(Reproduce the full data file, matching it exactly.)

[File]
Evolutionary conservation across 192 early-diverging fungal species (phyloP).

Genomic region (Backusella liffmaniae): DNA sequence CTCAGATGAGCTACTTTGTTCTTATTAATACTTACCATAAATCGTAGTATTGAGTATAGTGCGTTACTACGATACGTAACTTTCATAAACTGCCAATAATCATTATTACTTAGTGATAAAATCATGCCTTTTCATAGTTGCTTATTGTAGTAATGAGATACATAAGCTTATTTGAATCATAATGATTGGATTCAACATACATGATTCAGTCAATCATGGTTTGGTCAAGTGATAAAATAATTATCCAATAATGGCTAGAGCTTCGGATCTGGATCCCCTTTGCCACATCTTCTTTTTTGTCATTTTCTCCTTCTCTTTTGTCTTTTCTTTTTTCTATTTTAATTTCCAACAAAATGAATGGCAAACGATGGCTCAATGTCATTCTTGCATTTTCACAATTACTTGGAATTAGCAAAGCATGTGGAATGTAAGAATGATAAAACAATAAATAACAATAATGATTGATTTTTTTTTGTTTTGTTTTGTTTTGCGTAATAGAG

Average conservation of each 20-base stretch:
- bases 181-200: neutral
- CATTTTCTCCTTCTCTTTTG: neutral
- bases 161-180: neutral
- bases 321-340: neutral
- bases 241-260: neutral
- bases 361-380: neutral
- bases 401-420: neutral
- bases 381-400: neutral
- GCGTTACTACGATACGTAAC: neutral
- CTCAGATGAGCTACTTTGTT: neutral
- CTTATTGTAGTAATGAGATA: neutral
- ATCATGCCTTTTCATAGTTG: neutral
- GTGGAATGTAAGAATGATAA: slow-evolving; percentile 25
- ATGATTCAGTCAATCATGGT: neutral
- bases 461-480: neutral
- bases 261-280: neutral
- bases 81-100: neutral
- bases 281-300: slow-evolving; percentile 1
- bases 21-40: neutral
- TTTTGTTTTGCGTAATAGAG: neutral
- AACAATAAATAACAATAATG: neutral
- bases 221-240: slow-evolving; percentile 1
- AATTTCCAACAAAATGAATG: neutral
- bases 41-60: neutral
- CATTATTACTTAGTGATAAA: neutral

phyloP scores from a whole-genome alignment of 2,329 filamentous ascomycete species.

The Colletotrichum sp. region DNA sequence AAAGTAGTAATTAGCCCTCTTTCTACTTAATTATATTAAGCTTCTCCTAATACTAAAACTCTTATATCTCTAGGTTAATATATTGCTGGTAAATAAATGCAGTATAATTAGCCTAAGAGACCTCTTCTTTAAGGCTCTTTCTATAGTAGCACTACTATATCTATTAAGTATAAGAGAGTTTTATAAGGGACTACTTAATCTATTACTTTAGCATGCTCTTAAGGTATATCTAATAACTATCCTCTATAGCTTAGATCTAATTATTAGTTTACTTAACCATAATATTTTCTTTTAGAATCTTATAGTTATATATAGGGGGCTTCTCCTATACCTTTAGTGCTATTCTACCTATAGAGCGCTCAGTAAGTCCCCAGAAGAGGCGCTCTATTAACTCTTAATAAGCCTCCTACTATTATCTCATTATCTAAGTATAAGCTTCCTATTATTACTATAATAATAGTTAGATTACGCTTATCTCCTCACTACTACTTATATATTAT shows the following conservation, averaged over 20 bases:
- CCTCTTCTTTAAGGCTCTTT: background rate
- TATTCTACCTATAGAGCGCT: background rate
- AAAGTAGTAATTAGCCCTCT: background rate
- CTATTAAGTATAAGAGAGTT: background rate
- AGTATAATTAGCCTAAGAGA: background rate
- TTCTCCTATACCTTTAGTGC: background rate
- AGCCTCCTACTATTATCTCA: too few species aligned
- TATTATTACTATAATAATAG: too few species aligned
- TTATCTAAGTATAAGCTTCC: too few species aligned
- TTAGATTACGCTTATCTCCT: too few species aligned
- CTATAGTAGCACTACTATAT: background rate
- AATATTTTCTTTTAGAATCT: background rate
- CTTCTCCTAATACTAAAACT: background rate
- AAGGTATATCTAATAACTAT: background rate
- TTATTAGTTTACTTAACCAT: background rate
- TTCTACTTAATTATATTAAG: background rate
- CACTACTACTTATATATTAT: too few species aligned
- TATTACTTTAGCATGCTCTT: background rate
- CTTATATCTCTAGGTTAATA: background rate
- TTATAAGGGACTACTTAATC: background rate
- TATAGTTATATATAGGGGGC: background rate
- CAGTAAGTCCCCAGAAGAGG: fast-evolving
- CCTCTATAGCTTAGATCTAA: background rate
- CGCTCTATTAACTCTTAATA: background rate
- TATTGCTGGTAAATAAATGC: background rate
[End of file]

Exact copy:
Evolutionary conservation across 192 early-diverging fungal species (phyloP).

Genomic region (Backusella liffmaniae): DNA sequence CTCAGATGAGCTACTTTGTTCTTATTAATACTTACCATAAATCGTAGTATTGAGTATAGTGCGTTACTACGATACGTAACTTTCATAAACTGCCAATAATCATTATTACTTAGTGATAAAATCATGCCTTTTCATAGTTGCTTATTGTAGTAATGAGATACATAAGCTTATTTGAATCATAATGATTGGATTCAACATACATGATTCAGTCAATCATGGTTTGGTCAAGTGATAAAATAATTATCCAATAATGGCTAGAGCTTCGGATCTGGATCCCCTTTGCCACATCTTCTTTTTTGTCATTTTCTCCTTCTCTTTTGTCTTTTCTTTTTTCTATTTTAATTTCCAACAAAATGAATGGCAAACGATGGCTCAATGTCATTCTTGCATTTTCACAATTACTTGGAATTAGCAAAGCATGTGGAATGTAAGAATGATAAAACAATAAATAACAATAATGATTGATTTTTTTTTGTTTTGTTTTGTTTTGCGTAATAGAG

Average conservation of each 20-base stretch:
- bases 181-200: neutral
- CATTTTCTCCTTCTCTTTTG: neutral
- bases 161-180: neutral
- bases 321-340: neutral
- bases 241-260: neutral
- bases 361-380: neutral
- bases 401-420: neutral
- bases 381-400: neutral
- GCGTTACTACGATACGTAAC: neutral
- CTCAGATGAGCTACTTTGTT: neutral
- CTTATTGTAGTAATGAGATA: neutral
- ATCATGCCTTTTCATAGTTG: neutral
- GTGGAATGTAAGAATGATAA: slow-evolving; percentile 25
- ATGATTCAGTCAATCATGGT: neutral
- bases 461-480: neutral
- bases 261-280: neutral
- bases 81-100: neutral
- bases 281-300: slow-evolving; percentile 1
- bases 21-40: neutral
- TTTTGTTTTGCGTAATAGAG: neutral
- AACAATAAATAACAATAATG: neutral
- bases 221-240: slow-evolving; percentile 1
- AATTTCCAACAAAATGAATG: neutral
- bases 41-60: neutral
- CATTATTACTTAGTGATAAA: neutral

phyloP scores from a whole-genome alignment of 2,329 filamentous ascomycete species.

The Colletotrichum sp. region DNA sequence AAAGTAGTAATTAGCCCTCTTTCTACTTAATTATATTAAGCTTCTCCTAATACTAAAACTCTTATATCTCTAGGTTAATATATTGCTGGTAAATAAATGCAGTATAATTAGCCTAAGAGACCTCTTCTTTAAGGCTCTTTCTATAGTAGCACTACTATATCTATTAAGTATAAGAGAGTTTTATAAGGGACTACTTAATCTATTACTTTAGCATGCTCTTAAGGTATATCTAATAACTATCCTCTATAGCTTAGATCTAATTATTAGTTTACTTAACCATAATATTTTCTTTTAGAATCTTATAGTTATATATAGGGGGCTTCTCCTATACCTTTAGTGCTATTCTACCTATAGAGCGCTCAGTAAGTCCCCAGAAGAGGCGCTCTATTAACTCTTAATAAGCCTCCTACTATTATCTCATTATCTAAGTATAAGCTTCCTATTATTACTATAATAATAGTTAGATTACGCTTATCTCCTCACTACTACTTATATATTAT shows the following conservation, averaged over 20 bases:
- CCTCTTCTTTAAGGCTCTTT: background rate
- TATTCTACCTATAGAGCGCT: background rate
- AAAGTAGTAATTAGCCCTCT: background rate
- CTATTAAGTATAAGAGAGTT: background rate
- AGTATAATTAGCCTAAGAGA: background rate
- TTCTCCTATACCTTTAGTGC: background rate
- AGCCTCCTACTATTATCTCA: too few species aligned
- TATTATTACTATAATAATAG: too few species aligned
- TTATCTAAGTATAAGCTTCC: too few species aligned
- TTAGATTACGCTTATCTCCT: too few species aligned
- CTATAGTAGCACTACTATAT: background rate
- AATATTTTCTTTTAGAATCT: background rate
- CTTCTCCTAATACTAAAACT: background rate
- AAGGTATATCTAATAACTAT: background rate
- TTATTAGTTTACTTAACCAT: background rate
- TTCTACTTAATTATATTAAG: background rate
- CACTACTACTTATATATTAT: too few species aligned
- TATTACTTTAGCATGCTCTT: background rate
- CTTATATCTCTAGGTTAATA: background rate
- TTATAAGGGACTACTTAATC: background rate
- TATAGTTATATATAGGGGGC: background rate
- CAGTAAGTCCCCAGAAGAGG: fast-evolving
- CCTCTATAGCTTAGATCTAA: background rate
- CGCTCTATTAACTCTTAATA: background rate
- TATTGCTGGTAAATAAATGC: background rate